History Of The Tour De France  

The origins of the Tour de France can be linked to the Dreyfus Affair, a protest that had France divided on the issue of Alfred Dreyfus, a soldier who was convicted for selling defense secrets to the German forces. Eugen Weber, a historian called for a political shindig at the Auteuil Horse Race in Paris in the year 1899 to protest against Dreyfus; Comte Jules-Albert de Dion, who owned the De Dion-Bouton car works; and Stroke the President of France on his head with a walking stick to protest against Dreyfus for which he was penalized 100 francs and ended up serving 15 days in jail were part of the protest.

However, the news highlighting de Dion’s arrest in Le Velo, the very first and very popular sports newspaper in France by its editor Pierre Giffard, also a supporter of Dreyfus, did not go down well with de Dion. So much so that he joined hands with the ones against Dreyfus and himself opened up another daily sports newspaper known as the L’Auto, headed by Henri Desgrange, a well-known cyclist, as its editor. However, it did not meet the intended success and with the sales figures dropping in favor of its rivals, calling for an urgent meeting on November 20, 1902 where the chief cycling journalist, Geo Lefevre, the junior most employee present, brought in by Desgrange from his now arch rival company, came up with the idea of organizing a race of six days all over France since cycle races of long distances gain the sales and what Lefevre suggested was a length that no one had thought before. Though Desgrange was doubtful over Lefevre’s confidence, the newspaper’s financial director, Victor Goddet was in awe of the idea and thus, the first longest cycle race was announced on 19th January 1903.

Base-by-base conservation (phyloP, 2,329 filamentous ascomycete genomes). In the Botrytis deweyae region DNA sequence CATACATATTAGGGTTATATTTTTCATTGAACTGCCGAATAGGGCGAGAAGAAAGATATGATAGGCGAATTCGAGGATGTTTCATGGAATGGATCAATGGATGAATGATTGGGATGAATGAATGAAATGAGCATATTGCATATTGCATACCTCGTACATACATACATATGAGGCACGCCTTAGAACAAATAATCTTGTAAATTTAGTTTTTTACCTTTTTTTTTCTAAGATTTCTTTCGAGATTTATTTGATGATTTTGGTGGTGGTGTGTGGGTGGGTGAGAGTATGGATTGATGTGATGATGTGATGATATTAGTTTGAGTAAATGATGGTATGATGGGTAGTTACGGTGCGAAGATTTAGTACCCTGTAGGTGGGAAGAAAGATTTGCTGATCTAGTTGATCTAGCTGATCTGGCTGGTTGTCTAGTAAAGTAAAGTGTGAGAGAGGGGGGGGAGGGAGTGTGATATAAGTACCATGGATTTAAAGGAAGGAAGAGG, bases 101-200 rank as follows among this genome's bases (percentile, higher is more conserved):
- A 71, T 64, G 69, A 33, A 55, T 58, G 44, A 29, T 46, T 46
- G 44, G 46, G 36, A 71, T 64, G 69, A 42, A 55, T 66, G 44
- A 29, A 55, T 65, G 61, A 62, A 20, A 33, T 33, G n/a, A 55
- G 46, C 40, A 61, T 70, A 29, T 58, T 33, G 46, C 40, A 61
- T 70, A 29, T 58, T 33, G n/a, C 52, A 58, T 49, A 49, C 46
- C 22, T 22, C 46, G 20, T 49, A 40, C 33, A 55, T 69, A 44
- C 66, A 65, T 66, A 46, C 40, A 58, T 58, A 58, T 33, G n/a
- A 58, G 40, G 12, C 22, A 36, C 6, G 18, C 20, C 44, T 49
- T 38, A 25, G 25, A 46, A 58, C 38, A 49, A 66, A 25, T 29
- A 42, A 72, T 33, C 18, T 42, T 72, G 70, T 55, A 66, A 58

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History Of The Tour De France




Brief-History-Of-France      After the Roman Empire broke up in the 5th century, the Germanic tribe from the east settled down in the Gaul. Through the 8th and the 9th century, it became the hub of Charlemagne’s empire stretching from the Pyrenees up to the Baltic, Subsequently, the area came under the increasing control under the French kings till it became more aggressive in the reign of King Louis VI (1108 – 1137). More..




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